Featured Historic Landmarks, Sites & Buildings

Historic Site of the week

Wroclaw Town Hall

The Old Town Hall of Wrocław is one of the main landmarks of the city. The Old Town Hall's long history reflects developments that have taken place in the city since its initial construction. The town hall serves the city of Wroclaw and is used for civic and cultural events such as concerts held in its Great Hall. In addition, it houses a museum and a basement restaurant.

The town hall was developed over a period of about 250 years, from the end of 13th century to the middle of 16th century. The structure and floor plan changed over this extended period in response to the changing needs of the city. The exact date of the initial construction is not known. However, between 1299 and 1301 a single-storey structure with cellars and a tower called the consistory was built. The oldest parts of the current building, the Burghers’ Hall and the lower floors of the tower, may date to this time. In these early days the primary purpose of the building was trade rather than civic administration activities.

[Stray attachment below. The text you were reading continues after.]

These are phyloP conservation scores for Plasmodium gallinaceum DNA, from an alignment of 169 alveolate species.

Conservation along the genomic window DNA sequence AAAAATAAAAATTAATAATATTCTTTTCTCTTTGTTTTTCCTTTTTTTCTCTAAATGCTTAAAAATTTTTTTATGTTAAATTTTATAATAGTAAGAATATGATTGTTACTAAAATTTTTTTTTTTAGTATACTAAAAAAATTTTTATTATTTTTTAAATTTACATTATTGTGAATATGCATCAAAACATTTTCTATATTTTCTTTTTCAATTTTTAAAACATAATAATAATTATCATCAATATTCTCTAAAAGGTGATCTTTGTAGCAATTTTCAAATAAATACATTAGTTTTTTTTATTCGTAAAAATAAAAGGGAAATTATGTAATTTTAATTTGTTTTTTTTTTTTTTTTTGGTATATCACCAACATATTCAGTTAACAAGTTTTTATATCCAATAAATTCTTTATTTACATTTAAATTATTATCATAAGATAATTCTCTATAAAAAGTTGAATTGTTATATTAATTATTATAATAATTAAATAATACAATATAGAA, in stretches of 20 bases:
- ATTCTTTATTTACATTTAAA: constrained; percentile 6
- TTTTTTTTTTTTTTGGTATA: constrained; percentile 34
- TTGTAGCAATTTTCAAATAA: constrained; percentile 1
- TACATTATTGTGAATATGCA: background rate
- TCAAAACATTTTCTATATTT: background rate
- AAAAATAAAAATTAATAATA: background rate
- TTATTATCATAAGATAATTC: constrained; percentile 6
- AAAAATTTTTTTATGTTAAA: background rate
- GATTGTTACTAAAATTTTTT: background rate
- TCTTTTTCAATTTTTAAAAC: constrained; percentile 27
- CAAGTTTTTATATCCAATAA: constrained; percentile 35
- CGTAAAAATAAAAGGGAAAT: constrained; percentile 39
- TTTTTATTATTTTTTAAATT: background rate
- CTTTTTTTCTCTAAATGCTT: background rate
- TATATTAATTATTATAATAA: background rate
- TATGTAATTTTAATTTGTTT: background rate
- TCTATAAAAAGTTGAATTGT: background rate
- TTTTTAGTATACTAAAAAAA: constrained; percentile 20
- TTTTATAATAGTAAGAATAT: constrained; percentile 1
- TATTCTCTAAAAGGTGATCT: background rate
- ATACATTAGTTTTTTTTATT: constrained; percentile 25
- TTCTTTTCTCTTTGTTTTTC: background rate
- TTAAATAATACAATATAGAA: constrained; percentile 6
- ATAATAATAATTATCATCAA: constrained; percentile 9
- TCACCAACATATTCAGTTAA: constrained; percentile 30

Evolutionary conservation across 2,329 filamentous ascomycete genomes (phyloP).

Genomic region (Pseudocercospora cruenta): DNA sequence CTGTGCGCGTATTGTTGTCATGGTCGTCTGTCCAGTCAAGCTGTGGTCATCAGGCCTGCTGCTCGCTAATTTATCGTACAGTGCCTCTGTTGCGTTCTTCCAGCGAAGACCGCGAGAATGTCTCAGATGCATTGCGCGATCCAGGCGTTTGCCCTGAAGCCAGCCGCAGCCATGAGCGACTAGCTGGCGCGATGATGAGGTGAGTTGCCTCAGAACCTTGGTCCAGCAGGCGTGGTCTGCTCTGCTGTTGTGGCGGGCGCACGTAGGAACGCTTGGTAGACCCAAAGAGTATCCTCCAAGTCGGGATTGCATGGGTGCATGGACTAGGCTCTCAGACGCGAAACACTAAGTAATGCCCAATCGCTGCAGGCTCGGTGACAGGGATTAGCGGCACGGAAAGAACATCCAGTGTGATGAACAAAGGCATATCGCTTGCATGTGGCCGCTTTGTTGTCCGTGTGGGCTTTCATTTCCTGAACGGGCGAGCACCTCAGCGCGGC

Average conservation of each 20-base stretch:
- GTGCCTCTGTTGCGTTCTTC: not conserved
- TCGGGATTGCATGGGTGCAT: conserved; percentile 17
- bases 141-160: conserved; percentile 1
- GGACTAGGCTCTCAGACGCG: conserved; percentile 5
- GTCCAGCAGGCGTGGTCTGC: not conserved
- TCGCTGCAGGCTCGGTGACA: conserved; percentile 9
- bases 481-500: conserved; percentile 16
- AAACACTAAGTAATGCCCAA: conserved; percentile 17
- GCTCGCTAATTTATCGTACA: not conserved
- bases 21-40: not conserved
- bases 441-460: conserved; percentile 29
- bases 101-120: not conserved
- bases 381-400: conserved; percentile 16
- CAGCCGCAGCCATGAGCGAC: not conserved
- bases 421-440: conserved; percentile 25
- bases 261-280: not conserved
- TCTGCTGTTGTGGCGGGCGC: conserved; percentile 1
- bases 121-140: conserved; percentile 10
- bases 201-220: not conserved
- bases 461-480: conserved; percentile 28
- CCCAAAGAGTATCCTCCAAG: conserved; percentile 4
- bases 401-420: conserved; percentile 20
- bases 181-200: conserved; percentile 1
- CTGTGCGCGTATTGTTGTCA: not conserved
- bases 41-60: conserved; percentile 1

Between 1328 and 1333 an upper storey was added to include the Council room and the Aldermen’s room. Expansion continued during the 14th century with the addition of extra rooms, most notably the Court room. The building became a key location for the city’s commercial and administrative functions.